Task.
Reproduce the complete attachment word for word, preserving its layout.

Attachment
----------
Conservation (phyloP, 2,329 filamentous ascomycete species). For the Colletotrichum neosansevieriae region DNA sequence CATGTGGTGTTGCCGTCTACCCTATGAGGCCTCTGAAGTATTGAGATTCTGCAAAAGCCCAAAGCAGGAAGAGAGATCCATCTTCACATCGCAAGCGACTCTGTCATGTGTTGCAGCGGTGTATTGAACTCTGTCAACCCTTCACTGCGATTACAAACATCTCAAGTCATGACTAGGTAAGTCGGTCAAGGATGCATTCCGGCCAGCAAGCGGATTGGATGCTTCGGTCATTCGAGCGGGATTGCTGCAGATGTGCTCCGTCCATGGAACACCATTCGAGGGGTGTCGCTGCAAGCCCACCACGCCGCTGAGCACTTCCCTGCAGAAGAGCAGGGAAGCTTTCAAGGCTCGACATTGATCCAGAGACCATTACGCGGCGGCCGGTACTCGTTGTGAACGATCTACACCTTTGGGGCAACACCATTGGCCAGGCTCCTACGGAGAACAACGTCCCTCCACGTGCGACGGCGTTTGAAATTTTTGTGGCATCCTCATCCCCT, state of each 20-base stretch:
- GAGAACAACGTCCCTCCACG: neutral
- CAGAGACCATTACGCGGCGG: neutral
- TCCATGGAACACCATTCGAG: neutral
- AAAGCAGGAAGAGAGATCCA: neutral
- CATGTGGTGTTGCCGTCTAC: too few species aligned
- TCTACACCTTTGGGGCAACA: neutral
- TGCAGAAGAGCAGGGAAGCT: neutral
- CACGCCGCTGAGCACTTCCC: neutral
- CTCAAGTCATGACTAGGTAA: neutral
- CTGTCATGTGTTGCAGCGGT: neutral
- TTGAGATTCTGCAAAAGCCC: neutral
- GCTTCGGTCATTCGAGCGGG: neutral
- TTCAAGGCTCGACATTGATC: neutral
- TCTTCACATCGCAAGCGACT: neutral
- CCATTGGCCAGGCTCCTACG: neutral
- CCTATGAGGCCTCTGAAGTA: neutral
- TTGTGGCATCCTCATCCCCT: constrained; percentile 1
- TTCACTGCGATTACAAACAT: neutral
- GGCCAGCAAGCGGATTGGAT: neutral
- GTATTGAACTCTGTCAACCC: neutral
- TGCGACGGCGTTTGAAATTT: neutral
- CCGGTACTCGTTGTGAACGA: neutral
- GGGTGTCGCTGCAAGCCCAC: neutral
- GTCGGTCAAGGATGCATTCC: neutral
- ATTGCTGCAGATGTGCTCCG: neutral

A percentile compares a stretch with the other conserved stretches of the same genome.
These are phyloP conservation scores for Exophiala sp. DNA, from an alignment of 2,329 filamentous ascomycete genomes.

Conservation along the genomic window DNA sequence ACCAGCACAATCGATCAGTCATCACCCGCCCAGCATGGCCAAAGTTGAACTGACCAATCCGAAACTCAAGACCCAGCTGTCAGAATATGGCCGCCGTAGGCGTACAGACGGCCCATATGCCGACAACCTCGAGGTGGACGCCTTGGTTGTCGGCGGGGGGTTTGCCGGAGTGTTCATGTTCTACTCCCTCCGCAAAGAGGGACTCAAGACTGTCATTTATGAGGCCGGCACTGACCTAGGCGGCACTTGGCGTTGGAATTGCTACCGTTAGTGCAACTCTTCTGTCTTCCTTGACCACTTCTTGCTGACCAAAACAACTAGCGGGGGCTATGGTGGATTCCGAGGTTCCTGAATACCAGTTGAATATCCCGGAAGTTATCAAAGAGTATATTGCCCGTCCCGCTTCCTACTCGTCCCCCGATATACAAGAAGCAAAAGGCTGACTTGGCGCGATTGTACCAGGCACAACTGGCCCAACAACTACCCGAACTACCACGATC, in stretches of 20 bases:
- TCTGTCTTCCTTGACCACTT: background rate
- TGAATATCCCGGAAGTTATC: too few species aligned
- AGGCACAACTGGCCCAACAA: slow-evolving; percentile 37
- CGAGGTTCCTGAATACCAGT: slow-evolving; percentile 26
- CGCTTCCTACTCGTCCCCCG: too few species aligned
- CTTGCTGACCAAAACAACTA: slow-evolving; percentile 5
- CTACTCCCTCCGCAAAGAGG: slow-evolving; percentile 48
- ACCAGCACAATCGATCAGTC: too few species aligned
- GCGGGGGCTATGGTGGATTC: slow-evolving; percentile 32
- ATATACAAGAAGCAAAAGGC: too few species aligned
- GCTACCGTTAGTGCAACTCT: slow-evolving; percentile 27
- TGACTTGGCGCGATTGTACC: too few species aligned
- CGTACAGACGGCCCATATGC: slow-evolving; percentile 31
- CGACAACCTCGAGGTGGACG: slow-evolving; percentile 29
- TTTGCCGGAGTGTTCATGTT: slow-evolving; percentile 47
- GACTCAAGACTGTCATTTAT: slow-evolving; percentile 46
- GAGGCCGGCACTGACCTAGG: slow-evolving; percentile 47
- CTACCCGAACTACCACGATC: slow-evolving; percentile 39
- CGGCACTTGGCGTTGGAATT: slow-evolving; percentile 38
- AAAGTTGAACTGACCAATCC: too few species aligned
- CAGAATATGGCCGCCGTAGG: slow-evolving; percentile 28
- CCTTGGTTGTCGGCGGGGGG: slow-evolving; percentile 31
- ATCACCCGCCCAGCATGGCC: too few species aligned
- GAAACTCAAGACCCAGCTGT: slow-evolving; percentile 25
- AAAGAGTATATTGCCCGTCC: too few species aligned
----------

Conservation (phyloP, 2,329 filamentous ascomycete species). For the Colletotrichum neosansevieriae region DNA sequence CATGTGGTGTTGCCGTCTACCCTATGAGGCCTCTGAAGTATTGAGATTCTGCAAAAGCCCAAAGCAGGAAGAGAGATCCATCTTCACATCGCAAGCGACTCTGTCATGTGTTGCAGCGGTGTATTGAACTCTGTCAACCCTTCACTGCGATTACAAACATCTCAAGTCATGACTAGGTAAGTCGGTCAAGGATGCATTCCGGCCAGCAAGCGGATTGGATGCTTCGGTCATTCGAGCGGGATTGCTGCAGATGTGCTCCGTCCATGGAACACCATTCGAGGGGTGTCGCTGCAAGCCCACCACGCCGCTGAGCACTTCCCTGCAGAAGAGCAGGGAAGCTTTCAAGGCTCGACATTGATCCAGAGACCATTACGCGGCGGCCGGTACTCGTTGTGAACGATCTACACCTTTGGGGCAACACCATTGGCCAGGCTCCTACGGAGAACAACGTCCCTCCACGTGCGACGGCGTTTGAAATTTTTGTGGCATCCTCATCCCCT, state of each 20-base stretch:
- GAGAACAACGTCCCTCCACG: neutral
- CAGAGACCATTACGCGGCGG: neutral
- TCCATGGAACACCATTCGAG: neutral
- AAAGCAGGAAGAGAGATCCA: neutral
- CATGTGGTGTTGCCGTCTAC: too few species aligned
- TCTACACCTTTGGGGCAACA: neutral
- TGCAGAAGAGCAGGGAAGCT: neutral
- CACGCCGCTGAGCACTTCCC: neutral
- CTCAAGTCATGACTAGGTAA: neutral
- CTGTCATGTGTTGCAGCGGT: neutral
- TTGAGATTCTGCAAAAGCCC: neutral
- GCTTCGGTCATTCGAGCGGG: neutral
- TTCAAGGCTCGACATTGATC: neutral
- TCTTCACATCGCAAGCGACT: neutral
- CCATTGGCCAGGCTCCTACG: neutral
- CCTATGAGGCCTCTGAAGTA: neutral
- TTGTGGCATCCTCATCCCCT: constrained; percentile 1
- TTCACTGCGATTACAAACAT: neutral
- GGCCAGCAAGCGGATTGGAT: neutral
- GTATTGAACTCTGTCAACCC: neutral
- TGCGACGGCGTTTGAAATTT: neutral
- CCGGTACTCGTTGTGAACGA: neutral
- GGGTGTCGCTGCAAGCCCAC: neutral
- GTCGGTCAAGGATGCATTCC: neutral
- ATTGCTGCAGATGTGCTCCG: neutral

A percentile compares a stretch with the other conserved stretches of the same genome.
These are phyloP conservation scores for Exophiala sp. DNA, from an alignment of 2,329 filamentous ascomycete genomes.

Conservation along the genomic window DNA sequence ACCAGCACAATCGATCAGTCATCACCCGCCCAGCATGGCCAAAGTTGAACTGACCAATCCGAAACTCAAGACCCAGCTGTCAGAATATGGCCGCCGTAGGCGTACAGACGGCCCATATGCCGACAACCTCGAGGTGGACGCCTTGGTTGTCGGCGGGGGGTTTGCCGGAGTGTTCATGTTCTACTCCCTCCGCAAAGAGGGACTCAAGACTGTCATTTATGAGGCCGGCACTGACCTAGGCGGCACTTGGCGTTGGAATTGCTACCGTTAGTGCAACTCTTCTGTCTTCCTTGACCACTTCTTGCTGACCAAAACAACTAGCGGGGGCTATGGTGGATTCCGAGGTTCCTGAATACCAGTTGAATATCCCGGAAGTTATCAAAGAGTATATTGCCCGTCCCGCTTCCTACTCGTCCCCCGATATACAAGAAGCAAAAGGCTGACTTGGCGCGATTGTACCAGGCACAACTGGCCCAACAACTACCCGAACTACCACGATC, in stretches of 20 bases:
- TCTGTCTTCCTTGACCACTT: background rate
- TGAATATCCCGGAAGTTATC: too few species aligned
- AGGCACAACTGGCCCAACAA: slow-evolving; percentile 37
- CGAGGTTCCTGAATACCAGT: slow-evolving; percentile 26
- CGCTTCCTACTCGTCCCCCG: too few species aligned
- CTTGCTGACCAAAACAACTA: slow-evolving; percentile 5
- CTACTCCCTCCGCAAAGAGG: slow-evolving; percentile 48
- ACCAGCACAATCGATCAGTC: too few species aligned
- GCGGGGGCTATGGTGGATTC: slow-evolving; percentile 32
- ATATACAAGAAGCAAAAGGC: too few species aligned
- GCTACCGTTAGTGCAACTCT: slow-evolving; percentile 27
- TGACTTGGCGCGATTGTACC: too few species aligned
- CGTACAGACGGCCCATATGC: slow-evolving; percentile 31
- CGACAACCTCGAGGTGGACG: slow-evolving; percentile 29
- TTTGCCGGAGTGTTCATGTT: slow-evolving; percentile 47
- GACTCAAGACTGTCATTTAT: slow-evolving; percentile 46
- GAGGCCGGCACTGACCTAGG: slow-evolving; percentile 47
- CTACCCGAACTACCACGATC: slow-evolving; percentile 39
- CGGCACTTGGCGTTGGAATT: slow-evolving; percentile 38
- AAAGTTGAACTGACCAATCC: too few species aligned
- CAGAATATGGCCGCCGTAGG: slow-evolving; percentile 28
- CCTTGGTTGTCGGCGGGGGG: slow-evolving; percentile 31
- ATCACCCGCCCAGCATGGCC: too few species aligned
- GAAACTCAAGACCCAGCTGT: slow-evolving; percentile 25
- AAAGAGTATATTGCCCGTCC: too few species aligned